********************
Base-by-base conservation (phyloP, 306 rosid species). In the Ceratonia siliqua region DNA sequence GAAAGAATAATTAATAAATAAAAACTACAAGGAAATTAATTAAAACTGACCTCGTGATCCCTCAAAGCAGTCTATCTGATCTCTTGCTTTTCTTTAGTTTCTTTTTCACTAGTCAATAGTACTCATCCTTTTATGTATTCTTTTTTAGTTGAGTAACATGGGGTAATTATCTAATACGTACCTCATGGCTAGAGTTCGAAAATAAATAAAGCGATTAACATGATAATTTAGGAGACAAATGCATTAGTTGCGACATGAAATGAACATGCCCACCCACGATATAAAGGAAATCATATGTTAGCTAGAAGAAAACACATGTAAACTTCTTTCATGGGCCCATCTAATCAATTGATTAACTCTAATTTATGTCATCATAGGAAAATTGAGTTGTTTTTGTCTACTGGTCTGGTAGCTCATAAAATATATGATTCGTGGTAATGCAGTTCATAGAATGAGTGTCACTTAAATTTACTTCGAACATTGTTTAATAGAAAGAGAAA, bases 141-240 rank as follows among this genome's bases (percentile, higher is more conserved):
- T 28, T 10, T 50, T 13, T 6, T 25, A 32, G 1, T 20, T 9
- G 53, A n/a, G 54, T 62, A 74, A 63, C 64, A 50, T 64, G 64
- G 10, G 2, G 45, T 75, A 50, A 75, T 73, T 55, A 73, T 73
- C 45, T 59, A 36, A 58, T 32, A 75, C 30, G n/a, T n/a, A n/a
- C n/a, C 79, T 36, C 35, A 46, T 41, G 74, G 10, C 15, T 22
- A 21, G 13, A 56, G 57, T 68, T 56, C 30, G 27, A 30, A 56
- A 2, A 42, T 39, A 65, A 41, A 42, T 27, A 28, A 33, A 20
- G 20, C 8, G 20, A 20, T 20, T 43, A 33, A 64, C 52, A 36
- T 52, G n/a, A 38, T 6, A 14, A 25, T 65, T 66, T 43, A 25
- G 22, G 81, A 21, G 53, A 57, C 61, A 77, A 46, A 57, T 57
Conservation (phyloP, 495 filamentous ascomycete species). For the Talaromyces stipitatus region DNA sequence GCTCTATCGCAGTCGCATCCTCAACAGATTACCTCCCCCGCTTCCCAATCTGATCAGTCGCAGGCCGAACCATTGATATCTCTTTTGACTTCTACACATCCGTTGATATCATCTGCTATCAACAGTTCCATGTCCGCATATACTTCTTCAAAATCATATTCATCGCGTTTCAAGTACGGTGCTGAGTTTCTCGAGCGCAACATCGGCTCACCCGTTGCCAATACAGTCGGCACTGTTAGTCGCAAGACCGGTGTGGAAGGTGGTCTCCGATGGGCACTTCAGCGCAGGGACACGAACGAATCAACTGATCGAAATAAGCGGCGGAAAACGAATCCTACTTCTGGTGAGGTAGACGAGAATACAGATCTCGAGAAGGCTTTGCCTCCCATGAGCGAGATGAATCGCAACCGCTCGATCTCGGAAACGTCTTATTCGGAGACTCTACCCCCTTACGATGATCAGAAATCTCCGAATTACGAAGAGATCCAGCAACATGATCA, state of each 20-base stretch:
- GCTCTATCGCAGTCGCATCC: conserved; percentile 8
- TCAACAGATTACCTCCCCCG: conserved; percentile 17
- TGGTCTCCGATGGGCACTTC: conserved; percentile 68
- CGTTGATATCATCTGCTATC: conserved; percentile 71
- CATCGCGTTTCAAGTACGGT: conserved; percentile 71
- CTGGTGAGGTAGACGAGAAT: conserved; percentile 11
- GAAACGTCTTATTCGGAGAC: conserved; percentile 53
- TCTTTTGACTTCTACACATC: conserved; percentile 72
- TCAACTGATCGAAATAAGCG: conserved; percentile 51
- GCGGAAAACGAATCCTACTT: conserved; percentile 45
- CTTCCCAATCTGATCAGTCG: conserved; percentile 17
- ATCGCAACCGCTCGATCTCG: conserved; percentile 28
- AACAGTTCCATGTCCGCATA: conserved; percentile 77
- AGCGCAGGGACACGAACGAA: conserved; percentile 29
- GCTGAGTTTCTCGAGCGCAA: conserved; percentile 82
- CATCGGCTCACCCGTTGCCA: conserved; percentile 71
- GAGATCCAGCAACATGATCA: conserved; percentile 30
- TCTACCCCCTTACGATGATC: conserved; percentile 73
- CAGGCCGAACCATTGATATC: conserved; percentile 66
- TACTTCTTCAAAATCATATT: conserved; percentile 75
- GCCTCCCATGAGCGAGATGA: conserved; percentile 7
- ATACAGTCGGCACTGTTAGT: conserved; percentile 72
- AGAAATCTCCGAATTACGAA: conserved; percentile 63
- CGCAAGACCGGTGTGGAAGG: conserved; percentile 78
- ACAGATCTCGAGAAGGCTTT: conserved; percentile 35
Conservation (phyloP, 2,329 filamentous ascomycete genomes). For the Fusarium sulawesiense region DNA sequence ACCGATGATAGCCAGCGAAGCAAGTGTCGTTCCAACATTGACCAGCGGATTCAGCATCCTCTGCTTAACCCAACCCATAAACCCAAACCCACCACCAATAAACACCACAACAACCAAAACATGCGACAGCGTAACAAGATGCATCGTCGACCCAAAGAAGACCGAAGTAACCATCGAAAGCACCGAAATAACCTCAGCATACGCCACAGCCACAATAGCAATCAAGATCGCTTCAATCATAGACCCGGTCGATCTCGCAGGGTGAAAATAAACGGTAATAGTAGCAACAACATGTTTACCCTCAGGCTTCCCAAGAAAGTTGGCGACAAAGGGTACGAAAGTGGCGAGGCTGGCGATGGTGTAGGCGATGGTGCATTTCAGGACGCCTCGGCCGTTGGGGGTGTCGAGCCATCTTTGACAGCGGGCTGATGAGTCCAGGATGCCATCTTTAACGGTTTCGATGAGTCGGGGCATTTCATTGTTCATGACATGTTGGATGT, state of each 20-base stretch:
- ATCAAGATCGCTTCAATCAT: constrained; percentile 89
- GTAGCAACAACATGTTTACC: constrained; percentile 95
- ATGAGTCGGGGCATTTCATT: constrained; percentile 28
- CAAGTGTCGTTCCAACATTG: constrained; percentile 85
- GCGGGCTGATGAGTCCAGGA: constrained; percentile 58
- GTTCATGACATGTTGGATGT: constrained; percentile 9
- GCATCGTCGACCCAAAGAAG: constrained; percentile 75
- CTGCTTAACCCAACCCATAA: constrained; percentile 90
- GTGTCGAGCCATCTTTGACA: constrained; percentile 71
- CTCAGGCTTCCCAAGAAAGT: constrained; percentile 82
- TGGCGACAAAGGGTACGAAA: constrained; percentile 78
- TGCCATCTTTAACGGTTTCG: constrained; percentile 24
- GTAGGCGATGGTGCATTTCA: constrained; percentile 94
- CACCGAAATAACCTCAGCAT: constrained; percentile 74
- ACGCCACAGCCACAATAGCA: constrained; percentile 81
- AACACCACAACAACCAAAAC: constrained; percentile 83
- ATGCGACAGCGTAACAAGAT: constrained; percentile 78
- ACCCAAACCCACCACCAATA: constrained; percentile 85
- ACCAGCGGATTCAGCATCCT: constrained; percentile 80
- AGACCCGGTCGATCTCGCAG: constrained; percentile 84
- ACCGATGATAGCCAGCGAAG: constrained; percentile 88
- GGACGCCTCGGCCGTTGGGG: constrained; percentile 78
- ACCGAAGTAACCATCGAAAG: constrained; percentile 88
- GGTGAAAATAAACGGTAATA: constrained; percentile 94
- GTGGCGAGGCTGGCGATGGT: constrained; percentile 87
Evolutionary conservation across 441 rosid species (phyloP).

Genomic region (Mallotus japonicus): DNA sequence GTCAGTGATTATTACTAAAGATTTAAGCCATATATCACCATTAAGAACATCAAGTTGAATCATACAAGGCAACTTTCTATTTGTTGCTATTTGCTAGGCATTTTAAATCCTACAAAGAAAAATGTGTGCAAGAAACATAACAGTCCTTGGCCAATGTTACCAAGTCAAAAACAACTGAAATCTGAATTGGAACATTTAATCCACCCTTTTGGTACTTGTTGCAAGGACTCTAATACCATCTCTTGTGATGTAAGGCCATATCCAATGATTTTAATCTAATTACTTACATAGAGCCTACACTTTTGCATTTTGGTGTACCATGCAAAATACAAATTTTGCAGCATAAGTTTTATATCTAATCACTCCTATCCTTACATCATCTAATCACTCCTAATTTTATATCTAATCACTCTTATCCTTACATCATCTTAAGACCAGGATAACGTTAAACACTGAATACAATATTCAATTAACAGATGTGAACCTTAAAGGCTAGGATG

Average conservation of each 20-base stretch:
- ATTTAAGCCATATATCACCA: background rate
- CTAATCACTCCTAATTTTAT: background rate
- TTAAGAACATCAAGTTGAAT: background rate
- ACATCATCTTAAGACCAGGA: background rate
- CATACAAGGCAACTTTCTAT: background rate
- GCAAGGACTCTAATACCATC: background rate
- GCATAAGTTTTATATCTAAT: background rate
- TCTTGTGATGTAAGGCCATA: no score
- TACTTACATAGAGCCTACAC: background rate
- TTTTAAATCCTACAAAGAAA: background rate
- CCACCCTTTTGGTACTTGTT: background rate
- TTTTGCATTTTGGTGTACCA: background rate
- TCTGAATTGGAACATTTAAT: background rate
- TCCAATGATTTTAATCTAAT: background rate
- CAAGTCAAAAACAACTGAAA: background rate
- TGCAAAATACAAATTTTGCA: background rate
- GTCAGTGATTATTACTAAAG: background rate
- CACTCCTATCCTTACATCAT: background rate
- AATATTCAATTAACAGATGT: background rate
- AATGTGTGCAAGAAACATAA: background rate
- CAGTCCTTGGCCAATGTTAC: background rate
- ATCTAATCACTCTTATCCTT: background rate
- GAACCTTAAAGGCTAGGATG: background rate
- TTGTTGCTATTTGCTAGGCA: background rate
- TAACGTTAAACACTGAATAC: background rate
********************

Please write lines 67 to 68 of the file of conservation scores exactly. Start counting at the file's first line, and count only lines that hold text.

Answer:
- ATTTAAGCCATATATCACCA: background rate
- CTAATCACTCCTAATTTTAT: background rate